by Barb and Kellye
This is the second part of a series of posts outlining the 7 major questions considered by the Supreme Court in making its Citizens United decision (Part 1). This post deals with two of those major questions. One question involves whether the political speech rights of corporations should be curbed, and the other involves the rights of shareholders when there is disfavored corporate political speech. (Be sure to read to the end of the post; there is a link to an action that each of us can take to help minimize the effect of the Citizens United decision).
Do corporations have the right to unlimited political speech?
In previous court cases, Buckley v. Valeo (1976) and FEC v. Colorado Federal Campaign Committee (1996), the Court had ruled that individuals and groups (other than corporations and unions) were not limited in the amount of money that could be spent independently of a candidate’s campaign on “express advocacy” for the election or defeat of candidates. In 2002, BCRA (McCain-Feingold) added another type of political spending, “electioneering communications,” that was also banned when paid for with funds from corporate (and union) general treasuries. Why should corporations (and unions) be treated differently than individuals or other entities? The identity of the speaker should have no bearing on 1st Amendment rights.
Corporations are “associations of citizens.” If an association’s ability to spend money on political issues is limited, this unconstitutionally limits the ability of its members to speak on political issues. “Spending money is essential to disseminating speech.”
Even though a corporation’s PAC can fund “express advocacy” and “electioneering communications,” it is not an adequate substitute. In addition, because a PAC is “burdensome …. expensive to administer and subject to extensive regulations,” a small corporation may not have the resources to form and maintain one.
Corporations should not be treated as “associations of citizens.” They are not “members of ‘We the People’ by whom and for whom our Constitution was established.” Corporations are not “natural persons.” They have unique characteristics that make them dangerous to the electoral process. Those characteristics are “perpetual life, ability to amass large sums of money, limited liability, no ability to vote, no morality, no purpose outside of profit-making, no loyalty.” Therefore, corporations should not be given speech protections under the 1st Amendment. Both federal and state legislatures should be allowed to regulate corporate spending on elections.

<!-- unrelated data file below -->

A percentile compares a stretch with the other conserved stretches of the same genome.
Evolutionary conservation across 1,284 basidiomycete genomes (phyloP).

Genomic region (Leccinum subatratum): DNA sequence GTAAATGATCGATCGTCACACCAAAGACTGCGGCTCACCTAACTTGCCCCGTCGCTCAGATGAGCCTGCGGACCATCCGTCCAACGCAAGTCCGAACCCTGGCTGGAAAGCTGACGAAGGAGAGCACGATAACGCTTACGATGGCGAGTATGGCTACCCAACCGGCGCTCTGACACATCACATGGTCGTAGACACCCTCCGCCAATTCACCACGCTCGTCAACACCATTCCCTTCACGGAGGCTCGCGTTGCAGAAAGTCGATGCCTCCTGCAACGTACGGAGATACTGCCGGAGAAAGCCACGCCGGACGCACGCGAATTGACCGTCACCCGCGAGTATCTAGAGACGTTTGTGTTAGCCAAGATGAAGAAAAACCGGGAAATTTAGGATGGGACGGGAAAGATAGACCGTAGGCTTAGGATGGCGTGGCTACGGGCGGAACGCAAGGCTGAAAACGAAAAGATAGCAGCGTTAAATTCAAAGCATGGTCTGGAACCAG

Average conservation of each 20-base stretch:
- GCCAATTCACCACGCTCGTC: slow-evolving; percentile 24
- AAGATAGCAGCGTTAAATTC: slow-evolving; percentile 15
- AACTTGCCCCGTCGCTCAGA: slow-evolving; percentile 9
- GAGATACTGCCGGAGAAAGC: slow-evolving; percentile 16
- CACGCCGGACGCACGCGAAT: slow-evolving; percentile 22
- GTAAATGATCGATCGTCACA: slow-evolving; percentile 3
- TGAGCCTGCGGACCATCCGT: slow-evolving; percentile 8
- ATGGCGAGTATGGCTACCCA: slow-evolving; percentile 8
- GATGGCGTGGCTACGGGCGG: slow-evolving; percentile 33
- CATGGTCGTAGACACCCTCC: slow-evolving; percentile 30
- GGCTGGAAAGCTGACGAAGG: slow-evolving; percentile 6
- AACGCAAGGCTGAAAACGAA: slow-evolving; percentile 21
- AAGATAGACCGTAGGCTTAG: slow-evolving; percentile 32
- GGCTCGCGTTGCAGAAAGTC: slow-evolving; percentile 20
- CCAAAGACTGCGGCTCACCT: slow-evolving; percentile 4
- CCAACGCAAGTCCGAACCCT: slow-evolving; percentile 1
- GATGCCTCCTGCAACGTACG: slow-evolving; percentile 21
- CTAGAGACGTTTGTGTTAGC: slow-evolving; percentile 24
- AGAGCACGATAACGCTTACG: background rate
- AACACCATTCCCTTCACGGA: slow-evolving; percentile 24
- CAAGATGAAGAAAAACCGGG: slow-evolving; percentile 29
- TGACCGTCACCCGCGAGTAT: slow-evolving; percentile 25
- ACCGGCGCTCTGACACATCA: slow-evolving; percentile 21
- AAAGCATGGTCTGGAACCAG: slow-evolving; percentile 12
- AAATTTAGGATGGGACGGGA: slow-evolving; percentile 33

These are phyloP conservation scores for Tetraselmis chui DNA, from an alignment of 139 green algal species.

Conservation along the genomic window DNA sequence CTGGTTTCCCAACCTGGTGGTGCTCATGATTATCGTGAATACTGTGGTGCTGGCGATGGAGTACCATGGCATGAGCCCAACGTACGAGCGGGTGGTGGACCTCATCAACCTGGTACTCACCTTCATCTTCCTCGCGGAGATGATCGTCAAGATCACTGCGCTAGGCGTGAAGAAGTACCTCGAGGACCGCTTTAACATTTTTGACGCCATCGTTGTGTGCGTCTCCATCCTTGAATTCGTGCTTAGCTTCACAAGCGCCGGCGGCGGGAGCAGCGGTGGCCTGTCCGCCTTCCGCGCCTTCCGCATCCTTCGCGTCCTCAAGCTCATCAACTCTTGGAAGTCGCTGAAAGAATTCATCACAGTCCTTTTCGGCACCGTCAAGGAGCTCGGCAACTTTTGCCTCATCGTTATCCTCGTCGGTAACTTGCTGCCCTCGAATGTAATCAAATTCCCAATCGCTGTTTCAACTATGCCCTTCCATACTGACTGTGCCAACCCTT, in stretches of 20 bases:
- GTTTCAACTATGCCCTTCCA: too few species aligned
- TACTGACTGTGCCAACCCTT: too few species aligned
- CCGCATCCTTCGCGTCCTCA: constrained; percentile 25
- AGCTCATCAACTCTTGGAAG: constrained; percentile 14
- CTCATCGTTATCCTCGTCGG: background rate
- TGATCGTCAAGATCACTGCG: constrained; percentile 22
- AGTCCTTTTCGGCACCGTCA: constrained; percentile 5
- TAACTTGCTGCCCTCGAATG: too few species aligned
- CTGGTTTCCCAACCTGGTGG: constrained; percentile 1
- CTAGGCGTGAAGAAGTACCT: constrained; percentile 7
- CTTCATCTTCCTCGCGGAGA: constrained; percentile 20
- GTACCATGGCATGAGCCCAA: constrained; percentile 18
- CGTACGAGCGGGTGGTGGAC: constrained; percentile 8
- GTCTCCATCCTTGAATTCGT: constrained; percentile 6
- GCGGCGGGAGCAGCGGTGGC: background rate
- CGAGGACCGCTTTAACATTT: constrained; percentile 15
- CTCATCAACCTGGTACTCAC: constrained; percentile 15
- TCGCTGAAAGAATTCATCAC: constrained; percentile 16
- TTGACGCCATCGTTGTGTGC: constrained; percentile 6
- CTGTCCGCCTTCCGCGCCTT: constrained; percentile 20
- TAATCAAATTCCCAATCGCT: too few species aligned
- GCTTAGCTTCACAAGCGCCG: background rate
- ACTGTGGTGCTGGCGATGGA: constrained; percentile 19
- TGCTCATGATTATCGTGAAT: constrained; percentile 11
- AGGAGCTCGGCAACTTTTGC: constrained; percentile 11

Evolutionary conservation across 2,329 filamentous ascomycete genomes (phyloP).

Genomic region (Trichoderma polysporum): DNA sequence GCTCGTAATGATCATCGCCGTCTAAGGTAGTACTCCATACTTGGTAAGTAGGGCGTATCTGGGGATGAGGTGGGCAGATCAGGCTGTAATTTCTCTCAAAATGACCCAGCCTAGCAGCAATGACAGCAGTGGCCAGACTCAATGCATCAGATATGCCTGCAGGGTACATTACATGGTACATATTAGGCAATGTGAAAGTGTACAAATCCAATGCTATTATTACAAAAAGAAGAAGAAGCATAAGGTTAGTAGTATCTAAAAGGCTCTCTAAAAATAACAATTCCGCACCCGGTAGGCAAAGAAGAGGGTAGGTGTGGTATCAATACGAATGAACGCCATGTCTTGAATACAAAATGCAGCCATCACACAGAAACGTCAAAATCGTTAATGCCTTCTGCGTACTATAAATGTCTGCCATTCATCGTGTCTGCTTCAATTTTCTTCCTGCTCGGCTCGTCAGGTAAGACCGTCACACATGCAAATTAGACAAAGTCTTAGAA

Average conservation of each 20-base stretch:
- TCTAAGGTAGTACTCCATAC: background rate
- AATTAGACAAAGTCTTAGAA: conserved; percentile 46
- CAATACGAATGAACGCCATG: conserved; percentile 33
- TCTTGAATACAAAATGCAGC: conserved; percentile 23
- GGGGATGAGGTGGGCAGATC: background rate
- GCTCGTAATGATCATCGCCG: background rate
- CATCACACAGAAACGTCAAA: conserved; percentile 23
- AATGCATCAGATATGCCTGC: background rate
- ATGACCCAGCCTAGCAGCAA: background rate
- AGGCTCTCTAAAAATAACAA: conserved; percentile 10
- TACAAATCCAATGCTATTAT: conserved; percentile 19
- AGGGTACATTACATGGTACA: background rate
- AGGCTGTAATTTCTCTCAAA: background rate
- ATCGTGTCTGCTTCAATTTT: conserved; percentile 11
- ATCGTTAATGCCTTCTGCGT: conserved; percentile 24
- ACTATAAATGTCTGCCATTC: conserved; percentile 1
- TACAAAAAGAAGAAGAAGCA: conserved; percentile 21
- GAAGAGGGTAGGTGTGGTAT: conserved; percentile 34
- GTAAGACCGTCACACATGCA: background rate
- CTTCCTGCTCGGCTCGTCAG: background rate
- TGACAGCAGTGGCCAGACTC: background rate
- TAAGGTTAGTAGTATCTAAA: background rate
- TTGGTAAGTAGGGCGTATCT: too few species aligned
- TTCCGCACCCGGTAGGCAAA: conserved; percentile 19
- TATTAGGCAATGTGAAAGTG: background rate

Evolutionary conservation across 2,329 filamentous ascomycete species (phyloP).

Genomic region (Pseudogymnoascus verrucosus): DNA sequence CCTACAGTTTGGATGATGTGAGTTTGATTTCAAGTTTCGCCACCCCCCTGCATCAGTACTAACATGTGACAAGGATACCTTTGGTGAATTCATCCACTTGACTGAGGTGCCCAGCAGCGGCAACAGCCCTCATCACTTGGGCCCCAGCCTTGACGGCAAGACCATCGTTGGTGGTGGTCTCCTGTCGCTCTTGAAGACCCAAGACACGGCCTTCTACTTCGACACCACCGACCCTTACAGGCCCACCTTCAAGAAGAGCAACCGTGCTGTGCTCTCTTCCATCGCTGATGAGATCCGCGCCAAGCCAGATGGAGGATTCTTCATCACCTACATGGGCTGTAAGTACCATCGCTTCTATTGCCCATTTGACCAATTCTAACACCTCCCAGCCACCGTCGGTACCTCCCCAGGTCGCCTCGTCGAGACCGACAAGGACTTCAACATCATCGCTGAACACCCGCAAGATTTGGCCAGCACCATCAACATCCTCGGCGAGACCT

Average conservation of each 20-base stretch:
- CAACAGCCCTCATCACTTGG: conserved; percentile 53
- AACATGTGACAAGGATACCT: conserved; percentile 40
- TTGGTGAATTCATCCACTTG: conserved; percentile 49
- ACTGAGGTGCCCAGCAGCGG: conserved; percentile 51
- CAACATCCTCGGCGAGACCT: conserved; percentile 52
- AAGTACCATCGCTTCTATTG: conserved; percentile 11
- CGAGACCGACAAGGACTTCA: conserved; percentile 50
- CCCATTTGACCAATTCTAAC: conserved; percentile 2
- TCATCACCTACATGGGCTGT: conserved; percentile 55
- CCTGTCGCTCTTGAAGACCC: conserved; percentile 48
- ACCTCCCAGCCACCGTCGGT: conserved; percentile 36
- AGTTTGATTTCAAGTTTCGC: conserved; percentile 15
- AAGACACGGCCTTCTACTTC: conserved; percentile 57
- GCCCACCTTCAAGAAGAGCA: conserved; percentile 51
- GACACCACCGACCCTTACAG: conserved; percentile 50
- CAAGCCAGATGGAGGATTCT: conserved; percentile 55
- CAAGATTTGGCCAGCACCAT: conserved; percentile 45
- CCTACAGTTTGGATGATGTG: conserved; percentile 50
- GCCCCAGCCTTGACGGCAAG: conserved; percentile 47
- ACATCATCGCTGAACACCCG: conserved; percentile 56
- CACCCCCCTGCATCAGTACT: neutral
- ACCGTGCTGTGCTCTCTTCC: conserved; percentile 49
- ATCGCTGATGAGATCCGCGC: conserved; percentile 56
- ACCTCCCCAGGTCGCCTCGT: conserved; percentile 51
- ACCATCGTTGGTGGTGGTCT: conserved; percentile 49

Corporations have another way of participating in the political process. They have the ability to fund “express advocacy” and “electioneering communications” through PACs. PACs also protect the corporation’s shareholders from funding corporate speech that shareholders disagree with. [A PAC supports the company’s interests, but is funded by the personal funds of corporate members and not from the corporation’s general treasury.] A PAC is not necessary for owners of a “mom & pop” corporation to make their political views known. They can “simply place ads in their own names, rather than the store’s.”
Should shareholders of a corporation have the right to know, control, or determine the political speech of that corporation?
There is already enough shareholder knowledge of a corporation’s political spending because of what corporations currently disclose. Shareholders voluntarily hold stock. They can sell that stock if the corporation is funding speech they disagree with.
Corporate political spending is not disclosed prior to every decision or transaction. Shareholders’ best opportunity to voice their concerns over corporate political spending or question the CEO on details of the corporation’s political spending is at shareholder meetings [only once a year]. The rights of corporate shareholders are “so limited as to be almost nonexistent” for any remedy in opposing corporate political spending. A shareholder lawsuit is “slow, inefficient, risky and potentially expensive.”
Most shareholders invest in companies by way of mutual funds and pension funds, “which makes it more difficult both to monitor and to alter particular holdings.” By the time a shareholder finds out about disfavored political spending by a corporation in which he owns shares either directly or indirectly, it is too late to do anything about it. Another consideration is that a shareholder may not want to sell his stock or mutual fund due to the tax consequences in doing so.
[There has been a recent development involving the second question. After pressure from a grassroots movement, the SEC announced a few weeks ago that it is working on a rule requiring corporations to disclose their political spending to shareholders. One SEC commissioner has already come out in favor of the rule. Only two more commissioners have to agree. Click here to add your support and ask the SEC to implement this rule on corporate political disclosure.]